Benazir Bhutto, an exiled former prime minister, will return to Pakistan on Oct. 18, her party announced on Friday.
Supporters threw flower petals and lighted firecrackers, chanting: "Long Live Benazir! Prime Minister Benazir!" as the announcement was made at a meeting of her party in the capital. Bhutto had long made clear her intention to return to Pakistan this fall, but until now no date had been set.
Bhutto's planned return comes at an edgy time for Pakistan, during a period of political crackdown and increased violence in the border areas of the country.
Earlier this week, another exiled former prime minister, Nawaz Sharif, was arrested on corruption charges and deported within hours of flying into Islamabad, despite a Supreme Court ruling that he should be allowed to return to the country unhindered. Hundreds of opposition political leaders and workers have been detained in the last few days.
There are outstanding corruption cases against Bhutto, as well, and it was not clear on Friday whether she had reached any understanding with General Pervez Musharraf, Pakistan's president and military ruler.
Negotiations on a power-sharing deal between them, which would allow her to run for prime minister and the general for another term as president, appear to have stalled.
"I don't believe that the politics of threats and intimidation and blackmail by exploitation of the judiciary is going to work any more in Pakistan," Bhutto said in an interview with the BBC. "Our people are fed up and they want a restoration of democracy, and I have confidence in the people of Pakistan to rally around me in our movement for the restoration of democracy."
In Islamabad, Makhdoom Amin Fahim, a senior party official, said Bhutto would fly to Karachi. "The people of Pakistan will get real democracy" after she returns, he said. Bhutto has lived in exile since 1999.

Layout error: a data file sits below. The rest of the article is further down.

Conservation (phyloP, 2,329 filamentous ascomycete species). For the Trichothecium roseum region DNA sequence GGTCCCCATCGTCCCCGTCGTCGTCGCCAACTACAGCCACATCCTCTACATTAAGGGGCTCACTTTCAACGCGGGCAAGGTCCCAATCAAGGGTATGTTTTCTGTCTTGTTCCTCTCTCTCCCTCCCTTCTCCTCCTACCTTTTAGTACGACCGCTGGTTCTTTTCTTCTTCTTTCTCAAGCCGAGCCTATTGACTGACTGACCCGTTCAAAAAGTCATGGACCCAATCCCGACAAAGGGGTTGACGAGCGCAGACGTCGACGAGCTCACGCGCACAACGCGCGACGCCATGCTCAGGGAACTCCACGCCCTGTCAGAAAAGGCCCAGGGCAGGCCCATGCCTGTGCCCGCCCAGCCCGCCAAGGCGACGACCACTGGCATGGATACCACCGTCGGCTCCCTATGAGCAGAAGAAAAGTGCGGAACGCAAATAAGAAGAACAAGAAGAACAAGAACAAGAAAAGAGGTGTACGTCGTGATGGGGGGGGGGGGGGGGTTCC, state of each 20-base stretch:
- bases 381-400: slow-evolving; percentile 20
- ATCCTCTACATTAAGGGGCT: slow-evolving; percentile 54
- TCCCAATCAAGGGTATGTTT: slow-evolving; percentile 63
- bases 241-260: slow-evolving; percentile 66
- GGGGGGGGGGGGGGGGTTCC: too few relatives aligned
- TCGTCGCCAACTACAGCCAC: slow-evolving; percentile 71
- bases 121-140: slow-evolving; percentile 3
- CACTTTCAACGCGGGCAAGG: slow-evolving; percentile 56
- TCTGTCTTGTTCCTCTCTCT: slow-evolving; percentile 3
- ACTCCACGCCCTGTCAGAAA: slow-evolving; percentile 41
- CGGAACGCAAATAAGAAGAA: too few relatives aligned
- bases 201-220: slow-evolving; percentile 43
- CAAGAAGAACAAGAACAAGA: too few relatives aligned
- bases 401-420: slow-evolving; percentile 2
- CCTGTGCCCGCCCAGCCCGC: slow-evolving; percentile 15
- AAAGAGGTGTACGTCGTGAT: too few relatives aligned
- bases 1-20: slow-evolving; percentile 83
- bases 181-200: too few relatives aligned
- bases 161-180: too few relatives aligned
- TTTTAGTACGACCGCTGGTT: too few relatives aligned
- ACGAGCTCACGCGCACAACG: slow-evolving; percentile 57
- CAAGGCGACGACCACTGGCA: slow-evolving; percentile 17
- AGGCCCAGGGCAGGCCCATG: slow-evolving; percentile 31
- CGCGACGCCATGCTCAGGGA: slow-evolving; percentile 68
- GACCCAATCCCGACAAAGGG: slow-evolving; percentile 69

In the past, Bhutto has emphasized that she is looking to work out with General Musharraf a smooth transition to democracy, whereas Sharif is seeking the general's removal from power.
Bhutto wants the corruption cases against her dropped and a ban on prime ministers running for a third term lifted. She was elected in 1988 and 1993, but both terms were cut short amid accusations of corruption.
The government said on Friday that it would not stand in the way of Bhutto's return but that she would have to face corruption cases against her.
Musharraf, severely weakened by protests over his four-month suspension of the popular Supreme Court chief justice, faces challenges on the constitutionality of his running again and holding the dual posts of army chief and president.
Bhutto has lived in self-imposed exile as a result of a long litany of corruption charges that persist. She has divided her time between London and Dubai, and recently has embarked on an international campaign to revive her political standing.
Seeking to assure Washington that she would be a staunch ally, she has in the past suggested that as an elected leader, she would be more credible than Musharraf, who has been criticized for a mixed record in combating the Taliban and al-Qaeda.
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